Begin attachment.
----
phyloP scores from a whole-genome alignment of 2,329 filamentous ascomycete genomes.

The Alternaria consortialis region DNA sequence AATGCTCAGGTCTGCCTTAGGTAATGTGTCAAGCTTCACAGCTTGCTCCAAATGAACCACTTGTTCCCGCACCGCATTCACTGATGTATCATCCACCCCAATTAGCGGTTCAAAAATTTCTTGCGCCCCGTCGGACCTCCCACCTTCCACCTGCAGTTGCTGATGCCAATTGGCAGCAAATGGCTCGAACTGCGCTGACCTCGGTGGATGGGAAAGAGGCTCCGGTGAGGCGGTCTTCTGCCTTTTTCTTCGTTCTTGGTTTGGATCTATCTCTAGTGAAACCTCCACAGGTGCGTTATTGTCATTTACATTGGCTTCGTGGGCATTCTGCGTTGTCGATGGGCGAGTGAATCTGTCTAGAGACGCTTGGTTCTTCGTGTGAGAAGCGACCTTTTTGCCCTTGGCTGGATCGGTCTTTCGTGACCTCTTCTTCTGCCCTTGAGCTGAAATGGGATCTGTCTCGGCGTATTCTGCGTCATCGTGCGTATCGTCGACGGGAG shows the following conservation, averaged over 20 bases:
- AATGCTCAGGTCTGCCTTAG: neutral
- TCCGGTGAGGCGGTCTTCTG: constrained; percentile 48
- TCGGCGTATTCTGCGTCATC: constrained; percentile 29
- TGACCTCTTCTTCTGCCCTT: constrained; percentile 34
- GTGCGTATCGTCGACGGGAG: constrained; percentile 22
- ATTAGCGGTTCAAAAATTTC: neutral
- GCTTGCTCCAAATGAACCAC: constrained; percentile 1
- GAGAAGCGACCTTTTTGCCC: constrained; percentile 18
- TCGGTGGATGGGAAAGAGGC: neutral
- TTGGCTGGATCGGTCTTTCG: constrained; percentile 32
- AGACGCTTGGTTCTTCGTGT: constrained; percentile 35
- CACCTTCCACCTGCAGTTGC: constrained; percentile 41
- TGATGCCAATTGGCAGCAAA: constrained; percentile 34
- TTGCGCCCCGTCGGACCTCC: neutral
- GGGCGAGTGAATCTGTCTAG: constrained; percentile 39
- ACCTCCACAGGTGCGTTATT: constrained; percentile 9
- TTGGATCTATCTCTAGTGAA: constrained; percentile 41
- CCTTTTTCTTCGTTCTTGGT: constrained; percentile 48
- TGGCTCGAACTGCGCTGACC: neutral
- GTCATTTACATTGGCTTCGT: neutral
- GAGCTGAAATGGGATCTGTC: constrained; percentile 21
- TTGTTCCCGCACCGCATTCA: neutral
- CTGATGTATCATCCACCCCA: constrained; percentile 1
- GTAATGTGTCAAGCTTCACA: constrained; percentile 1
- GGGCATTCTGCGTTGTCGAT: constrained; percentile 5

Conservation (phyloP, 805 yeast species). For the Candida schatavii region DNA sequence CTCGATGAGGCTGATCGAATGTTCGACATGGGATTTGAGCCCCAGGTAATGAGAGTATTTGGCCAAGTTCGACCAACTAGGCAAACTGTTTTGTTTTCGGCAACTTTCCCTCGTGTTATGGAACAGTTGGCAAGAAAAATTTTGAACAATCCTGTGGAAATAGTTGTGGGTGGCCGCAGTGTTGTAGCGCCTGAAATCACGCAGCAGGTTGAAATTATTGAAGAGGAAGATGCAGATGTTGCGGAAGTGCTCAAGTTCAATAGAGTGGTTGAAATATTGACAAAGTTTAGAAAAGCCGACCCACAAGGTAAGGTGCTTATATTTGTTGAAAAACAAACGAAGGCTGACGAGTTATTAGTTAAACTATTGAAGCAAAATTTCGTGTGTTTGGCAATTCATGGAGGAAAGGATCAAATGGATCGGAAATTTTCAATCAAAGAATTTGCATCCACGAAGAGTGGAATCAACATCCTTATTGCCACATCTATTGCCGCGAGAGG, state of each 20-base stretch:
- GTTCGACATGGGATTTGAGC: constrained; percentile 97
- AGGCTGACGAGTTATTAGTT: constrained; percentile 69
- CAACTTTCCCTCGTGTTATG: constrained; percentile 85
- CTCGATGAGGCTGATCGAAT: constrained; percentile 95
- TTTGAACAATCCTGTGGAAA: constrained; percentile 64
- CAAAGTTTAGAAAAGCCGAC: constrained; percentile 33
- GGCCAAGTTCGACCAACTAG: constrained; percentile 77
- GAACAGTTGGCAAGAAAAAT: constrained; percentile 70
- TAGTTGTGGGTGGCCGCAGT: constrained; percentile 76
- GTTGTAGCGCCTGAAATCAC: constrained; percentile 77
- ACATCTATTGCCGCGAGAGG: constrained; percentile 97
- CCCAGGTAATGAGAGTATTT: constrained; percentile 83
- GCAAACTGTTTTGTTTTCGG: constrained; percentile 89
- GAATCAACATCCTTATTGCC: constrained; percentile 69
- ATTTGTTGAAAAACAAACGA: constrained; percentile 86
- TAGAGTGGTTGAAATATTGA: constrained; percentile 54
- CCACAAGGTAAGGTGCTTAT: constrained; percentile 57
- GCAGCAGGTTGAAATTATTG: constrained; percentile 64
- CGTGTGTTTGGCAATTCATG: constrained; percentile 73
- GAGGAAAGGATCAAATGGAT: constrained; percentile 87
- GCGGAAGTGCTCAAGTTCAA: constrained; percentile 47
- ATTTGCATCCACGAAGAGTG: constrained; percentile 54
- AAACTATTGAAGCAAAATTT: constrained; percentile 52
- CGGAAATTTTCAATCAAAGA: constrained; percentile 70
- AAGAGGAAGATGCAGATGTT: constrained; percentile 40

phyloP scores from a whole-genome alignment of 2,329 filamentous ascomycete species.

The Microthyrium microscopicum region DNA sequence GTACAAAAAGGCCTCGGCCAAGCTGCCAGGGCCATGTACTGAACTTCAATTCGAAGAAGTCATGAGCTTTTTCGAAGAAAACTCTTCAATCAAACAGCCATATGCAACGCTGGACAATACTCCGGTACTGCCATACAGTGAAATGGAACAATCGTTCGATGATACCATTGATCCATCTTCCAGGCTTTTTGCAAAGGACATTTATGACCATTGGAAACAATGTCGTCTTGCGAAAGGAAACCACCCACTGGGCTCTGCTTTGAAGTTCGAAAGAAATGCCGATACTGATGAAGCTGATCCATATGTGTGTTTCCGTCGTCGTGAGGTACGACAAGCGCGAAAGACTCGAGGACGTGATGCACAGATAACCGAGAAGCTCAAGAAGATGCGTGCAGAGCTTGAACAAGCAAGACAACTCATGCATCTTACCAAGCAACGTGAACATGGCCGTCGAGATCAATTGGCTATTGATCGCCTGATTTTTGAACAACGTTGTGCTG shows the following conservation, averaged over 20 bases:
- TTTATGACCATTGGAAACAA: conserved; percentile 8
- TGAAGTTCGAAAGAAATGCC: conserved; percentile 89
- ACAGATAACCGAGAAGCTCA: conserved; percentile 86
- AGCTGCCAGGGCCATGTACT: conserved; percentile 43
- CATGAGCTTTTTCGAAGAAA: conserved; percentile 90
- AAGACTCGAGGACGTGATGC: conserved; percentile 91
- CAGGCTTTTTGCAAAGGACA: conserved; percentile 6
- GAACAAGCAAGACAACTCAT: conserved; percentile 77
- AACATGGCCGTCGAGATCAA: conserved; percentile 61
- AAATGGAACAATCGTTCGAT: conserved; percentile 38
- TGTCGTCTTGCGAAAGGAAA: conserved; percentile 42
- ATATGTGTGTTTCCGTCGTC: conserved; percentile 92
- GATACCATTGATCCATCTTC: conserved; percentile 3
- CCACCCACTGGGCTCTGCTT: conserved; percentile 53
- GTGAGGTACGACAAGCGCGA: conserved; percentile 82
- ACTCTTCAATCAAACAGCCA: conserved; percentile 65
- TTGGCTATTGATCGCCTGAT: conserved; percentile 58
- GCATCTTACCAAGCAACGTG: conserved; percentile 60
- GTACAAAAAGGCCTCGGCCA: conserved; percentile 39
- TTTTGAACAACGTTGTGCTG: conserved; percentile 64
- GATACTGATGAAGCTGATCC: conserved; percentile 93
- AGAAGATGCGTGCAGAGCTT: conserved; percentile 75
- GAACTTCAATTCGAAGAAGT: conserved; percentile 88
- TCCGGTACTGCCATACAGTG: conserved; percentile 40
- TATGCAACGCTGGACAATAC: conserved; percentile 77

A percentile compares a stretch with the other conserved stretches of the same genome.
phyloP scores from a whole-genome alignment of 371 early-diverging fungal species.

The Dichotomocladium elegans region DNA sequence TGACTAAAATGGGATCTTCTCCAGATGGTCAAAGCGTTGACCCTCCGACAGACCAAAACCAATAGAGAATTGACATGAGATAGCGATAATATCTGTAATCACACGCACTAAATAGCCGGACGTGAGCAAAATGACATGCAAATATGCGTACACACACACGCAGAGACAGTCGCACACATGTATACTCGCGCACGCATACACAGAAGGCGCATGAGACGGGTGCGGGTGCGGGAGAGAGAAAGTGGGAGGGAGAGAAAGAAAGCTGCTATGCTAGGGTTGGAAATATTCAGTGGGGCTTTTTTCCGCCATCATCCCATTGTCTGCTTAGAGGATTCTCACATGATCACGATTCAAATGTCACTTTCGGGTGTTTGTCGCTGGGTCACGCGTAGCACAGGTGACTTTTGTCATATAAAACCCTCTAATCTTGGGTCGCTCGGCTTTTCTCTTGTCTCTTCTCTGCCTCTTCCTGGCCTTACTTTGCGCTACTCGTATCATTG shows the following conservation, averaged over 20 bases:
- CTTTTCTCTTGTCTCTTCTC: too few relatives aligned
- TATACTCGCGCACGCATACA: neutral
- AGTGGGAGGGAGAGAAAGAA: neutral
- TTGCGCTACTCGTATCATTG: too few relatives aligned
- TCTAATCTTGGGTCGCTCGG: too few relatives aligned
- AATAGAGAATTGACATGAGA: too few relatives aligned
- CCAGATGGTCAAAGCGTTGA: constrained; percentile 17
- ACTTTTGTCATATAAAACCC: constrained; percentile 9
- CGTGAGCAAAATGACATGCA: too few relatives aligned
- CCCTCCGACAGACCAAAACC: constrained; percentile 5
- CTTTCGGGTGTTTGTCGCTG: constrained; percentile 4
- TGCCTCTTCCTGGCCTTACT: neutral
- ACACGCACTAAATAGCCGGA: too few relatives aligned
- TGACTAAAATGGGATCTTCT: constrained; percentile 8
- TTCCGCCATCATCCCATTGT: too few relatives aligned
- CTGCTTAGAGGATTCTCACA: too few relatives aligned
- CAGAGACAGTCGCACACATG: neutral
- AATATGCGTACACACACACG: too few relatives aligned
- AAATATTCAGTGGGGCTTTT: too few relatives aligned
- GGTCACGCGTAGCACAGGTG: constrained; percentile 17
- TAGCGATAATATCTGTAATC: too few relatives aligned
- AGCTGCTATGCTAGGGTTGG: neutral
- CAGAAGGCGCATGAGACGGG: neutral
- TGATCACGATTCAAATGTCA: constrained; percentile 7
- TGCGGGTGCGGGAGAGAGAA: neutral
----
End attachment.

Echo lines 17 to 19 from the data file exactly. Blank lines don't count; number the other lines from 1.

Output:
- GGGCGAGTGAATCTGTCTAG: constrained; percentile 39
- ACCTCCACAGGTGCGTTATT: constrained; percentile 9
- TTGGATCTATCTCTAGTGAA: constrained; percentile 41